Chronic pain and socialising: the things my friends and family don’t know

Socialising when you have chronic pain can be a bit of a struggle. Recently I’ve been to a work’s lunch ‘do’, spent time with my family, and to a wedding. It’s really got me thinking about the whats and whys of coping with my pain when with family and friends.

Chronic pain and socialising

Like I mentioned in a previous blog post why we must not let chronic pain stop us doing the things we enjoy, we must do things to make us happy, and socialising and spending time with friends and family is important.

Here are some of the things that I do or struggle with that aren’t always obvious to those around me.

I hide my pain

Whether people know I have chronic pain or not, I always tend to hide the fact that I am in pain or struggling. It’s part of our human nature not to want to show any weakness, and even more so when you’re in pain.

I have had my pain for over 5 years now and in the early days it was difficult to not show some kind of sign that I was in pain – a grimace on my face, fidgeting to get comfy, deeper breathing when I have a sudden agonising twinge – but now I’m more used to my pain and most of the time I can hide it. On really bad pain days though, I just stay at home in my safe environment where can just be myself and not have that added worry of what other people may be thinking.

I don’t know how to explain my pain

I don’t have a diagnosis for my pain so its’s even more difficult to explain what it is and what is causing it. I have chronic coccyx pain, but I don’t have a coccyx as I had it removed in February 2015. Because I don’t have a diagnosis, it’s easy to assume that people don’t believe me or that my pain is not justified enough. I often just say I have lower back pain, which a lot of people can relate to, but that never really emphasises how much pain I am. Nor does it feel like people understand how much pain I am. Most people brush it off as something that everyone has experienced and ‘get over it’ type of thing.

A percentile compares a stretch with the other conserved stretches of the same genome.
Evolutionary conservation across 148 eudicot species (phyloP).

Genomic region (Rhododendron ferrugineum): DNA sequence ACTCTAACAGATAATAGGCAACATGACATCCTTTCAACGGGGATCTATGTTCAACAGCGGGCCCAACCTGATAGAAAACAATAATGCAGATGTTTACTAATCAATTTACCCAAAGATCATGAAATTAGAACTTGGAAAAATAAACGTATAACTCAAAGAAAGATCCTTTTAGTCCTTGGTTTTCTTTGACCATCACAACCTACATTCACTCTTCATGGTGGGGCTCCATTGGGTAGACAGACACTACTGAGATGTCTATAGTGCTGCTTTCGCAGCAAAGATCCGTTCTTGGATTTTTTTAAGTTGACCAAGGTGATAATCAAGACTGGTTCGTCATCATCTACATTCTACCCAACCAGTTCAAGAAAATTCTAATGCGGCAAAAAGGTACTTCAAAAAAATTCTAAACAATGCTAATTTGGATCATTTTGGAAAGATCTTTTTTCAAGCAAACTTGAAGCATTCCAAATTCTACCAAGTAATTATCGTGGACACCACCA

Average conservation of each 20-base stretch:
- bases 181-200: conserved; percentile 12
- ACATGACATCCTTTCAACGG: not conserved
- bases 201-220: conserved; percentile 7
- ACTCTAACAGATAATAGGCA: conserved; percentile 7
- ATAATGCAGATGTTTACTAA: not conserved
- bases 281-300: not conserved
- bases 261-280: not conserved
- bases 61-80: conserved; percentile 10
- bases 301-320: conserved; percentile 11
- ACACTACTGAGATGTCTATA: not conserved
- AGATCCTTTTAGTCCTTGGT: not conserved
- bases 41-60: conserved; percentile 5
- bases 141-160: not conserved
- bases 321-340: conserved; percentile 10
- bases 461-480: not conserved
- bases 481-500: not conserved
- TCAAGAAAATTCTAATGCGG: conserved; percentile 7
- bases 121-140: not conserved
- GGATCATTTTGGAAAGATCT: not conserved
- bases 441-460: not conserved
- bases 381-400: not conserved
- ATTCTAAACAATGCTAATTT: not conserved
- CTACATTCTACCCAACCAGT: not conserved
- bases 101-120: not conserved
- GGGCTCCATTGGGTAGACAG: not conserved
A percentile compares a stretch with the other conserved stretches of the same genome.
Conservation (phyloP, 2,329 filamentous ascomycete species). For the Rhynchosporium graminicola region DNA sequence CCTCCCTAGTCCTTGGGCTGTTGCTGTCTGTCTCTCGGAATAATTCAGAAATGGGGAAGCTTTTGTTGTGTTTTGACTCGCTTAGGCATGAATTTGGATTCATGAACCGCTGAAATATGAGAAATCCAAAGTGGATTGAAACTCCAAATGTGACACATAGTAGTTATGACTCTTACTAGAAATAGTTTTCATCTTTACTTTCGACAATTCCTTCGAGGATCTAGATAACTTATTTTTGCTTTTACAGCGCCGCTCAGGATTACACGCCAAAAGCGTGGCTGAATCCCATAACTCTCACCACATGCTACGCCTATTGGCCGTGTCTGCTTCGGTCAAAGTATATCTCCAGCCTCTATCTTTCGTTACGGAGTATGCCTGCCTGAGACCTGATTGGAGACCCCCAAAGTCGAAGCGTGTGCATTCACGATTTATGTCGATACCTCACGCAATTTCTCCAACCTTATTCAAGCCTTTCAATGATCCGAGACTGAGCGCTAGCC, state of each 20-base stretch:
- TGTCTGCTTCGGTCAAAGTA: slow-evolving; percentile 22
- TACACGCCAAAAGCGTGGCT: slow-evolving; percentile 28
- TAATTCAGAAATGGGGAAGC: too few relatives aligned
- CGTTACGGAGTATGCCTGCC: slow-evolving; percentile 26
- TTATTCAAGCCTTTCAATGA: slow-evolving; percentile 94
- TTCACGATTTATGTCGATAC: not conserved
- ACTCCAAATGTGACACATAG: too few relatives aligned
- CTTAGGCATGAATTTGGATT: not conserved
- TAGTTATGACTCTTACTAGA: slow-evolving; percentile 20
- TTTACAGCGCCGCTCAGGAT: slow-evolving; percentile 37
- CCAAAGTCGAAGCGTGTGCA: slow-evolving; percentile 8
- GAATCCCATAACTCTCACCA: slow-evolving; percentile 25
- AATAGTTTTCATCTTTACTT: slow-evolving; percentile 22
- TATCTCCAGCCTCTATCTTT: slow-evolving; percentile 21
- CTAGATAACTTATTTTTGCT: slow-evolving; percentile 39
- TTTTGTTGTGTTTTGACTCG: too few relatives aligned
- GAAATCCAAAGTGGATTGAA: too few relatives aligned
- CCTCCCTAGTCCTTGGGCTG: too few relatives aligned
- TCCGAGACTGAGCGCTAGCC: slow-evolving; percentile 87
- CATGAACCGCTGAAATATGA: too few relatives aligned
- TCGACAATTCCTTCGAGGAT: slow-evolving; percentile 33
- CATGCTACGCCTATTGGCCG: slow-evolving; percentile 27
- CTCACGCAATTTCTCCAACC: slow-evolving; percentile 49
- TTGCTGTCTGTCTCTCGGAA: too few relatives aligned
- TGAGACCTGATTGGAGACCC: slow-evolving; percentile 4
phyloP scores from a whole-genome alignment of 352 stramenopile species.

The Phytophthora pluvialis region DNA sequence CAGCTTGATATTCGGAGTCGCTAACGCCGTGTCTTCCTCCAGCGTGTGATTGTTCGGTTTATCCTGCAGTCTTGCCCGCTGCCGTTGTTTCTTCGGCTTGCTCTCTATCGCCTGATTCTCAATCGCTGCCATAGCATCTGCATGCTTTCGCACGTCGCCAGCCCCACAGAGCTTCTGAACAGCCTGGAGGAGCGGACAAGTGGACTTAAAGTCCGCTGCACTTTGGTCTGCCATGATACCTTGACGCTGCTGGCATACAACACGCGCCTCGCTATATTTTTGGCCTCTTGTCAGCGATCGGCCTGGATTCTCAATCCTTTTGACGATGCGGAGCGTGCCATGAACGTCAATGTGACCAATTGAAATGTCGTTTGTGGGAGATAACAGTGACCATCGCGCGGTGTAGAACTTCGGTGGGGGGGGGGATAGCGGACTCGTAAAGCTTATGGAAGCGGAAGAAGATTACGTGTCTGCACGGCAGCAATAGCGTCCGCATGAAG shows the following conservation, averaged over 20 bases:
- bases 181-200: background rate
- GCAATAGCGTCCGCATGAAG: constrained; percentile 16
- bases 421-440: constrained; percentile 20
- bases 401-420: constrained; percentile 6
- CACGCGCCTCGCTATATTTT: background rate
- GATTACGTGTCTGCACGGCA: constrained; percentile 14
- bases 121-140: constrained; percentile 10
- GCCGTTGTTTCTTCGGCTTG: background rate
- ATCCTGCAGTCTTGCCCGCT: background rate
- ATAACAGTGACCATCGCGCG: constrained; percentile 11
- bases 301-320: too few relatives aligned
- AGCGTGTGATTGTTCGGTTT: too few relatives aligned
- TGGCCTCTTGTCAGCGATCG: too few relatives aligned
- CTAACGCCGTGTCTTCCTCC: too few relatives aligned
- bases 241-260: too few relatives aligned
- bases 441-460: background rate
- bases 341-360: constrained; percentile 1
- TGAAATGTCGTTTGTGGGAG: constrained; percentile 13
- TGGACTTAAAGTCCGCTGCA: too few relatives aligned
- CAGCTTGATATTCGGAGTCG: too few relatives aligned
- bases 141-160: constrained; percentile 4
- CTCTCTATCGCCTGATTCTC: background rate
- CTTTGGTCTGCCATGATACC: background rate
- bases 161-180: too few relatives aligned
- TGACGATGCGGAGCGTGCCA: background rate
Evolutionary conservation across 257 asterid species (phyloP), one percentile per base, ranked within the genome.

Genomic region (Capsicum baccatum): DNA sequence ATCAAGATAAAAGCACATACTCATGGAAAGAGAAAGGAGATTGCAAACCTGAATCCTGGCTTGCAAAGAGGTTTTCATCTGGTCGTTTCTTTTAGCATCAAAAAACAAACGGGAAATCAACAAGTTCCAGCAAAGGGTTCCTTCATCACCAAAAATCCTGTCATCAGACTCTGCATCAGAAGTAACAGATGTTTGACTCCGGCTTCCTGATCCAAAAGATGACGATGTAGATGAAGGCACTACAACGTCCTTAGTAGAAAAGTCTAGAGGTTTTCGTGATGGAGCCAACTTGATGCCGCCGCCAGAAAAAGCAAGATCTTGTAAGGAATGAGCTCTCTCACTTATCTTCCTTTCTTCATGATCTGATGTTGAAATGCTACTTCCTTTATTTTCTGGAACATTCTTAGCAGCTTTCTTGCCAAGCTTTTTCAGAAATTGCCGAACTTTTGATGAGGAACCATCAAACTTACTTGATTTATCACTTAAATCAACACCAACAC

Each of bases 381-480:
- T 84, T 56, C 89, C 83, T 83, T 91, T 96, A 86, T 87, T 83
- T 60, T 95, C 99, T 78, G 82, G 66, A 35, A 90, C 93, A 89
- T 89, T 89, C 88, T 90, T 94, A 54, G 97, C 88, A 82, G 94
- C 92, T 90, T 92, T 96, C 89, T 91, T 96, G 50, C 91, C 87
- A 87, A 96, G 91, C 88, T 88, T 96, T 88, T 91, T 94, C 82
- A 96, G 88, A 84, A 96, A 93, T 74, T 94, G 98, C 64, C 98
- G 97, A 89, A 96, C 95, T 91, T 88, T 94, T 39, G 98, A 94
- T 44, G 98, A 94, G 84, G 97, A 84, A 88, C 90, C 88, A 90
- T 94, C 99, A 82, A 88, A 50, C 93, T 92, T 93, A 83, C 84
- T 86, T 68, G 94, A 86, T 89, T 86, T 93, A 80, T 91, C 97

I avoid one pain but cause another

Several of my previous blog posts have been about my neck pain and how I’m having physio to try and make this better. My neck pain is caused by sitting abnormally, but even though I am consciously trying to sit normally, sometimes this can’t be avoided and I have to sit to avoid my coccyx pain. And when I do, my neck pain more often than not kicks in. So here lies another pain to try and explain; often I don’t bother.

My pain management is always harder

At home I can lie down in my pyjamas or joggers and get as comfy as possible; I can use my heat packs (I have 3 different ones); and I can have a good cry if I’m really struggling. These things can’t be done when socialising or out in public. Well, they could, but it would mean drawing unwanted attention to myself.

I don’t go out a lot these days as I tend to prefer cosy nights in, or spend time walking my dogs. But I do enjoy going out for dinner, especially trying new places and new food. I always have to think ahead and consider the seating to make sure it is suitable – hard chairs are a no no. Because my pain kicks in when I sit down, it’s so easy for people to tell me to stand up if I’m struggling. But how many people want to stand up while everyone is eating? It feels a bit awkward and is embarrassing. Apart from making a special trip to the toilet, or walk around aimlessly, then there isn’t much more I can do. At home, even if I had friends and family round, I can get up and walk around not giving two hoots what people think because it’s my safe space. And I can easily pop upstairs or walk about without thinking people are wondering what I’m doing.